Asia Pacific eyes ‘South-South’ learning to make natural wealth count for greater goodOct 6, 2015
Thailand: Governments and civil society groups from across Asia and the Pacific will be looking to learn from each other’s experiences in sustainably managing resources such as oil, gas and minerals, at a regional United Nations event that kicked off in Bangkok today.
Organised by UNDP, in partnership with UNEP, the event brings together more than 12 Asia Pacific countries where natural resource extraction is driving economic growth, in a region that accounts for over a third of the world’s production of oil, gas and minerals.
The three-day event is intended to support a transfer of knowledge, policies and technology between developing countries that often struggle to cope with market fluctuations and the environmental and social fallout of extracting natural resources.
Speaking at the launch, UNDP’s Deputy Regional Director for Asia and the Pacific, Nicholas Rosellini pointed to the lack of knowledge and capacity within governments to protect the rights of people who are most affected by resource extraction.
“Communities living near mine sites or oil fields are suffering the worst impacts while not benefiting enough from extraction processes,’ Rosellini, the Director of UNDP’s Bangkok Regional Hub, said.
“Many communities are displaced either directly, or indirectly due to environmental impacts of mining, oil and gas extraction. These environmental impacts reduce the ability of men and women to earn their livelihoods and therefore can increase poverty among these communities,” he added.
“The extractives industry is a good example of the kind of multi-disciplinary development work we have to pursue if we want to achieve the newly adopted Sustainable Development Goals,” he added. “Our response to the challenges posed by the industry must promote inclusive and equitable growth, support effective governance and ensure sustainable use of natural resources,” Rosellini said.
Global experiences from the past two decades strongly suggest that poverty is higher and falls more slowly in resource-dependent economies than their non-resource-dependent counterparts. In this context, peace-building and poverty reduction efforts can become meaningless in countries that rely on extractive industries that are not adequately governed.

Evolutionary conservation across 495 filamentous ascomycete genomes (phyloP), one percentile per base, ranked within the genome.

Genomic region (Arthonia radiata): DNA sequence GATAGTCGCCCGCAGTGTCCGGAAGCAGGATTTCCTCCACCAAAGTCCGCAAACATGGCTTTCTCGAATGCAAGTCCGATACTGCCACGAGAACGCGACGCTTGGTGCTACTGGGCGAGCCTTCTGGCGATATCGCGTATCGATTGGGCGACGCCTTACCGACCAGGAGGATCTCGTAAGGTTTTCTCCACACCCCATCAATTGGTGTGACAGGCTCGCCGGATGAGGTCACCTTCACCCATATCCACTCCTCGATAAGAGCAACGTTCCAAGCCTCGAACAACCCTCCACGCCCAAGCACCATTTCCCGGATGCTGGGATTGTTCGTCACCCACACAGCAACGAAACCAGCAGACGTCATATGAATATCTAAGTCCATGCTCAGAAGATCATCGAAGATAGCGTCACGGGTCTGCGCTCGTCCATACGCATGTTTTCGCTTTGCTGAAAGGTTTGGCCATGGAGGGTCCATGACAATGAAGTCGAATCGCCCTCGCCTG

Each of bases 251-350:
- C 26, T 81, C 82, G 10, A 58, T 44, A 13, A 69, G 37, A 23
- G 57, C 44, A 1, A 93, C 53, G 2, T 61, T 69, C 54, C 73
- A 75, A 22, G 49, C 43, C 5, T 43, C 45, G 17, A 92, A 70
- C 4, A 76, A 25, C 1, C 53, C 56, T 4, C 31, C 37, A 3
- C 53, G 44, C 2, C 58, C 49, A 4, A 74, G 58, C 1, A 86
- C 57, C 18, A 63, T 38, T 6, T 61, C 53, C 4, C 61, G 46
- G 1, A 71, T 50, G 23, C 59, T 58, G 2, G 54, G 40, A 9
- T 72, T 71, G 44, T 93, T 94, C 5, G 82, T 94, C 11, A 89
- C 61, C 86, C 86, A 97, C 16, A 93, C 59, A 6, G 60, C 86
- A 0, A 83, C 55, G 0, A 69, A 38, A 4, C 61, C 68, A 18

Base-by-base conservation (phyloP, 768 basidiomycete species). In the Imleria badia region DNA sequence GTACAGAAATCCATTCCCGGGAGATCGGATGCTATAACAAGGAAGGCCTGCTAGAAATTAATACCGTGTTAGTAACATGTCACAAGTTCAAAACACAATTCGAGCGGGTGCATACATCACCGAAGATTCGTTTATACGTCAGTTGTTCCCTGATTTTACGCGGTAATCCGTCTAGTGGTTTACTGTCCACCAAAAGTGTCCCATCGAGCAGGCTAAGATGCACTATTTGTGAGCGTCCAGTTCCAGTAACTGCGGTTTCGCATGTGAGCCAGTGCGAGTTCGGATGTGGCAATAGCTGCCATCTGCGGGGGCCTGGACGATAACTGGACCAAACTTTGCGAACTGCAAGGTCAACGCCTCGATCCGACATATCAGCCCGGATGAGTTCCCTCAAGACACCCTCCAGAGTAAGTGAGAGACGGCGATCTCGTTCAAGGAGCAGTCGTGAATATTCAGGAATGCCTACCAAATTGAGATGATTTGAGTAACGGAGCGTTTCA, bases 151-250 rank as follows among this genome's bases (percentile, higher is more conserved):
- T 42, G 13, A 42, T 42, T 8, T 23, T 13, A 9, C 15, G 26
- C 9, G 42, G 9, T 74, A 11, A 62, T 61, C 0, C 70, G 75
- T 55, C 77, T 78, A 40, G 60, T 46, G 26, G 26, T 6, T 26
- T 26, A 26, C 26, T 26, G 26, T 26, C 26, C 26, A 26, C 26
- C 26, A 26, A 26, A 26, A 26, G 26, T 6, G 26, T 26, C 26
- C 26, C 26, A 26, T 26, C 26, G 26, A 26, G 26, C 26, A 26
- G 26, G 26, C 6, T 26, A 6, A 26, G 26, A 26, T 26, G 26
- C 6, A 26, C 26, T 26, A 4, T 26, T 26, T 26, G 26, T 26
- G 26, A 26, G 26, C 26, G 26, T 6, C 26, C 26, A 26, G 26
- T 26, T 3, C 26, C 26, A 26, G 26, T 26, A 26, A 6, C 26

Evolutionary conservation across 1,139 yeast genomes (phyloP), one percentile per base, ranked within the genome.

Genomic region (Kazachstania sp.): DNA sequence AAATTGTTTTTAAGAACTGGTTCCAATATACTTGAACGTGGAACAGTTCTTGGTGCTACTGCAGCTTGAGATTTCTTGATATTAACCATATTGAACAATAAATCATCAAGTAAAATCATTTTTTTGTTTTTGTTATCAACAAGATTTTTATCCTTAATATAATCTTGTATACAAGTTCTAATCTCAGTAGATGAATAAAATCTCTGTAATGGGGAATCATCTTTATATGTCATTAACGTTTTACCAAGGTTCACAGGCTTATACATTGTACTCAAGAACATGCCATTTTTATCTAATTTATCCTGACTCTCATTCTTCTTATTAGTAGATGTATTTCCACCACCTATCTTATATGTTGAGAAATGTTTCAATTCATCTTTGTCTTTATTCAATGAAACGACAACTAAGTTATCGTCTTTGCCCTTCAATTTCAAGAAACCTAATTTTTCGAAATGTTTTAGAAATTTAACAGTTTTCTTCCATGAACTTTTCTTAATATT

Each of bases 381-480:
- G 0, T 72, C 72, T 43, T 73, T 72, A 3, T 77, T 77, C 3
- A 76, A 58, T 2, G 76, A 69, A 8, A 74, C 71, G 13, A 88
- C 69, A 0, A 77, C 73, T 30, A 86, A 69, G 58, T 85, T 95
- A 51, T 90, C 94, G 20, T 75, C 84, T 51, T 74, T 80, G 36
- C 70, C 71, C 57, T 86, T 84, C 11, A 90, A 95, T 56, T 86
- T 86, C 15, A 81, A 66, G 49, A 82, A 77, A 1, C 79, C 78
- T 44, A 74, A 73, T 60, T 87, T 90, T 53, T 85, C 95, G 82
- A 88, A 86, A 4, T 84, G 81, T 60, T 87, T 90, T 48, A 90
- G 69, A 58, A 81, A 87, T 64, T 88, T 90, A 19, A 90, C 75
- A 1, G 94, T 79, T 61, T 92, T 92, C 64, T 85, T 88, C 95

The experience of the joint UNDP-UNEP Poverty Environment Initiative, has demonstrated that the region needs greater cooperation of multiple actors to reverse the trends of unsustainable resource extraction, said Kaveh Zahedi, UNEP Regional Director and Representative for Asia and the Pacific.
The PEI is a global programme that help governments straddle the twin priorities of poverty alleviation and environmental protection in their development planning.
Through the PEI, “UNEP is also working to improve quality of investments in natural resources including mineral resources, monitor and enforce compliance with environmental and social obligations and promote equitable sharing of benefits and effective use of revenues from mineral resources for investing in poverty eradication and natural capital,” Zahedi said.
Titled ‘South-South Exchange and Training Workshop on Extractive Industries for Sustainable Development,’ the event featured training on laws that relate to the extractives industry, as well as critical considerations of human rights, fiscal accountability, and gender, to ensure human development through the extraction of natural resources.